Disney’s Hollywood Studios is in the midst of becoming one of the most popular tourist destinations in the world. With the just-opened Toy Story Land being a huge success and the gargantuan beast that is Star Wars: Galaxy’s Edge on the horizon, the park is about to see an influx of visitors, the likes of which it hasn’t seen since it’s opening in 1989.
Which is why it’s important to note the minor miracles that are the attractions that have been in place for years. For decades now, Hollywood Studios (formerly known as MGM) has been, by far, Disney’s most eclectic park. It’s the only place in the world where guests can journey to the Twilight Zone, speed through the streets of LA while blasting Aerosmith, and become a rebel spy in the Star Wars universe all in the same day.
Thus, it’s fitting that an attraction as beautiful and strange as Muppet Vision 3D would find a home here. An immersive four-dimension experience, Muppet Vision 3D is not only one of the best attractions at Hollywood Studios, it’s flat out the best show of its kind at any theme park.
The basic premise of the show is simple: Kermit is giving guests a tour of the Muppets Studio and demonstrating a newly refined film process of their own creation, Muppet Vision 3D. Kermit’s goal throughout the show is to show guests all the unique and varied applicable uses for their new 3D technology and in theory, his plan should work. He’s set up segments such as a Muppet Labs demonstration with Bunsen Honeydew and Beaker, a ‘little song’ from Miss Piggy, and a ‘big musical finale’ from Sam Eagle.
But of course, the Muppets being the Muppets, everything goes awry. Dr. Bunsen Honeydew and Beaker accidentally create a 3D monstrosity, known as Waldo, the spirit of 3D. Miss Piggy’s ‘huge, show-stopping, major song’ takes a turn for the worse when Bean Bunny decides to attempt to help out in a few unexpected ways. And Sam Eagle’s self-described ‘salute to all nations but mostly America’ is the culmination of it all, quite literally resulting in the Muppets destroying the entire theater.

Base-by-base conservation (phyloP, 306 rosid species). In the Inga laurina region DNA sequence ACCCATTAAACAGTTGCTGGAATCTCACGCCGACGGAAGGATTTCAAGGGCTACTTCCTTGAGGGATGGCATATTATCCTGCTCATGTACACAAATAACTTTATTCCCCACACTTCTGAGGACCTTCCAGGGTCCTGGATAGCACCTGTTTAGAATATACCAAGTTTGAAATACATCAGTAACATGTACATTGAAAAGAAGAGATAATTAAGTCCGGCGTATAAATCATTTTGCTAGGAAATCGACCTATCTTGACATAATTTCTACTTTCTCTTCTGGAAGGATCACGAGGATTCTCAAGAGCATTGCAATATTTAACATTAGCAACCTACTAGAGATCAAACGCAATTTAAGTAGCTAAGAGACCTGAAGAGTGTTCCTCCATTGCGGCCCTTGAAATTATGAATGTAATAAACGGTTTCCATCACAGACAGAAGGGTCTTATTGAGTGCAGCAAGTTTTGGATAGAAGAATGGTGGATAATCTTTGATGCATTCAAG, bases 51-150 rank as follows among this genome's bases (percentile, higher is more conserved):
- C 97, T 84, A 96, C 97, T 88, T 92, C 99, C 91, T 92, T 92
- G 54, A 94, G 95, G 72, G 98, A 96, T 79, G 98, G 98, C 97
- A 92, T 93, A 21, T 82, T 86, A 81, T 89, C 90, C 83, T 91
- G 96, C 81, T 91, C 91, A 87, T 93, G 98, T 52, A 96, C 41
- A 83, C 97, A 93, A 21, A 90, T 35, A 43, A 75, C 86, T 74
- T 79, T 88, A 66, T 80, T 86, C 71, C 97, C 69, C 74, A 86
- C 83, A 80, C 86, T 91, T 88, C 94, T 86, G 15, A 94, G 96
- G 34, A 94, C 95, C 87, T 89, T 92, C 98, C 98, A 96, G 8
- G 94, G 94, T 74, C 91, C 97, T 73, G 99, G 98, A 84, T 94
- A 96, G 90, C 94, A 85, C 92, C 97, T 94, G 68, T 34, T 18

What makes the show such an awe-inspiring accomplishment is the way it applies the Muppet’s typically irreverent and meta approach to the art of constructing a theme park show. Work began on the show in the late ‘80s, as Jim Henson neared signing a deal with Disney to construct not just a show but an entire land for the park. As Henson and Disney Imagineers got to work on creating the show, Henson reportedly grew increasingly infatuated with the idea of how far they could push the guest-interaction elements of the show.
And the results are inspired. The entire show is founded not only on breaking the fourth wall but on utterly demolishing it. The narrative of the show even goes so far as to foreground this approach, ending with the Muppets’ antics quite literally blowing the fourth wall up. From the very opening of the show, the screen is not the show’s stage. The entire theater is the show’s stage.
From opening the show with real-life puppets of Statler and Waldorf heckling the audience from box seats in the theater, to having a fully-costumed Sweetums emerge to ask the audience questions, to a Bean Bunny animatronic sneaking into some of the theater seats, to the bubbles and firework effects that fall from the ceiling at various points, to the orchestra full of Animatronic penguins who score the entire show, to the Swedish Chef running the projector from the back of the theater, to the 3D itself. Every creative decision is designed for the purpose of erasing the line between the audience and the show.
The lengths that the film itself goes to re-enforce this idea is absolutely astounding. Utilizing the 3D technology to realize its greatest potential, characters like Kermit, Fozzy, or Gonzo, who only exists within the frame, are able to lean and turn outside of the frame to interact with real-life animatronics and characters inside of the theater.
Within the first minute of the show, Kermit is having a full conversation with the Swedish Chef Animatronic, who is all the way at the back of the theater. Kermit and Fozzy both bemoan and converse with Statler and Waldorf from their box seats. And in what is arguably one of the show’s most inspired uses of initiating conversation between the different dimensions of media it’s playing in, Kermit, Fozzy, and Gonzo all lean out of the frame to talk to a Bean Bunny Animatronic, while the all-CGI Waldo watches, the fully-costumed Sweetums interacts from the theater seats below, and the Statler and Waldorf Animatronics heckle them all from box seats on the other side of the theater.